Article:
The root cause of the financial crisis was the collapse of the $8 trillion bubble in the US housing market. In August 2002, Dean Baker was the first economist to say that there was a housing bubble in the US, basing his analysis on US-government house-price-data from 1953 to 1995.  In his analysis, Baker wrote that from 1953 to 1995 house prices had simply tracked inflation, but that when house prices from 1995 onwards were adjusted for inflation they showed a marked increase over and above inflation-based increases. Baker correctly drew the conclusion of the existence of a bubble in the US housing market and, along with a small handful of other economists, predicted an ensuing crisis. It later proved impossible to convince responsible parties such as the Board of Governors of the Federal Reserve of the need for action, however. Baker's argument was confirmed with the construction of a data series from 1895 to 1995 by the influential Yale economist Robert Shiller which showed that real house prices had been essentially unchanged over that 100 years. Long before the collapse took place, at the end of September 2002, Baker also correctly predicted that, "The collapse of the housing bubble will also jeopardize the survival of Fannie Mae and Freddie Mac and numerous other financial institutions." A common claim during the first weeks of the financial crisis was that the problem was simply caused by reckless, sub-prime lending. As Baker has pointed out repeatedly, however, the sub-prime mortgages were only part of a far more extensive problem affecting the entire $20 trillion US housing market: the sub-prime sector was simply the first place that the collapse of the bubble affecting the housing market showed up.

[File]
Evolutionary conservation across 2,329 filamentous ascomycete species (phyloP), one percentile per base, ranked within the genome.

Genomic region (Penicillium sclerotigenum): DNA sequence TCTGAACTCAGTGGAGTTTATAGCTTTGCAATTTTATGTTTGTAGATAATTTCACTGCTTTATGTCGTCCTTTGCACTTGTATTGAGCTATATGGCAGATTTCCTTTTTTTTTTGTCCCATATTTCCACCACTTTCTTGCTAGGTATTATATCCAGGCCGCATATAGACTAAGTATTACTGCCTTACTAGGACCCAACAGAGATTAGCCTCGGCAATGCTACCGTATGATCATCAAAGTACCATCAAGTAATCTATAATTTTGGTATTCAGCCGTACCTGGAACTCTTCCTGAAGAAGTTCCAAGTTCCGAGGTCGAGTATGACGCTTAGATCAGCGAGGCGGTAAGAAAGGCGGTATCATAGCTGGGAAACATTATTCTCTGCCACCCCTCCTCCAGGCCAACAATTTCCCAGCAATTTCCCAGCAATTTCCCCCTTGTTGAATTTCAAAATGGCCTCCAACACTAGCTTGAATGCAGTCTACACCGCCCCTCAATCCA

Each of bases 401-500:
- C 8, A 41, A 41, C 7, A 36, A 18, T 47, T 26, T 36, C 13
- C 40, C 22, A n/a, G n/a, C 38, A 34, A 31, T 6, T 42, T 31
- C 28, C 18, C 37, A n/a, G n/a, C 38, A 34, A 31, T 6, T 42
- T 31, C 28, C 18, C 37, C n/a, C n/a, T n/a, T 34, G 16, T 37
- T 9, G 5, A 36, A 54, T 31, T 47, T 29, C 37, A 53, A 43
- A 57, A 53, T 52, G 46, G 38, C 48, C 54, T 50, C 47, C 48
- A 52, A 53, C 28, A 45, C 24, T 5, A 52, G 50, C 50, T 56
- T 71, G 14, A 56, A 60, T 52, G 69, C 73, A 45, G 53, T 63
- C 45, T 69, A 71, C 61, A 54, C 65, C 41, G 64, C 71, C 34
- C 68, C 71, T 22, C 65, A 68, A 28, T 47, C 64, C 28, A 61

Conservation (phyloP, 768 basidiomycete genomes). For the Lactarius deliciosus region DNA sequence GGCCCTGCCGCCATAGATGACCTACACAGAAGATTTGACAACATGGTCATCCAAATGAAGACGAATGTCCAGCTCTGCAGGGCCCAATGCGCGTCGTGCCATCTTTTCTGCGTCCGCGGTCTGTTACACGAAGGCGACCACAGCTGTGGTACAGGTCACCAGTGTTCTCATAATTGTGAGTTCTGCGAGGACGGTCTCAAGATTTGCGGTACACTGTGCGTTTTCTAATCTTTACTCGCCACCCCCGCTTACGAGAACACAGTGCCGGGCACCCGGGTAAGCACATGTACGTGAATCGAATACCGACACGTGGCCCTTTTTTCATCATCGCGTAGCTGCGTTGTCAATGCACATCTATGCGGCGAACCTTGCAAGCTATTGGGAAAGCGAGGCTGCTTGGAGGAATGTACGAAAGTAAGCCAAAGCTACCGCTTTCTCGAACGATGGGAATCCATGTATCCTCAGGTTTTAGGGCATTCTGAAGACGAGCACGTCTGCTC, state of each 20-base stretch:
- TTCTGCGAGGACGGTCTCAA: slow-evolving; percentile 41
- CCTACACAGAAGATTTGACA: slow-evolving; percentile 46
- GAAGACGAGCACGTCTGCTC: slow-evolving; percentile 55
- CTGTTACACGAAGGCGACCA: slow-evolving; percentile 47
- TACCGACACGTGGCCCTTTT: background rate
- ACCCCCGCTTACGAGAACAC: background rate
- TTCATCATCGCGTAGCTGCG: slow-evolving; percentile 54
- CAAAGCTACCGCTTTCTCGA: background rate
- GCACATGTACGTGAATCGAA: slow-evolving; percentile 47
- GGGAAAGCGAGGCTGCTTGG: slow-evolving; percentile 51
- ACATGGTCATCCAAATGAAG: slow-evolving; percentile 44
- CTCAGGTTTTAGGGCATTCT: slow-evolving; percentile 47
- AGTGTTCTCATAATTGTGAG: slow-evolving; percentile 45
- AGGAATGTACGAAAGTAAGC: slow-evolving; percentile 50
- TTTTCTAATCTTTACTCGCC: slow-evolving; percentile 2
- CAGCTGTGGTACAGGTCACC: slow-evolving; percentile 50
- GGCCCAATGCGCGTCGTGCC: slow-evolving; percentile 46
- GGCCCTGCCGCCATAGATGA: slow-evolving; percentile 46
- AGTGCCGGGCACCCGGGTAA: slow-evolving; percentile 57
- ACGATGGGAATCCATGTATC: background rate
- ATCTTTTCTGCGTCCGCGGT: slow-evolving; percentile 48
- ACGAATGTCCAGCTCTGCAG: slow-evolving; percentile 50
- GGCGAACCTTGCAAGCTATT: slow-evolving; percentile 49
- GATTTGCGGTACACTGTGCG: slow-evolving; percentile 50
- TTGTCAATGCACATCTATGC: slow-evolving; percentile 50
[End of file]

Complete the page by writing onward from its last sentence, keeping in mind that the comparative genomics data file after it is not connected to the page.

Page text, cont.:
Origins and growth of the housing bubble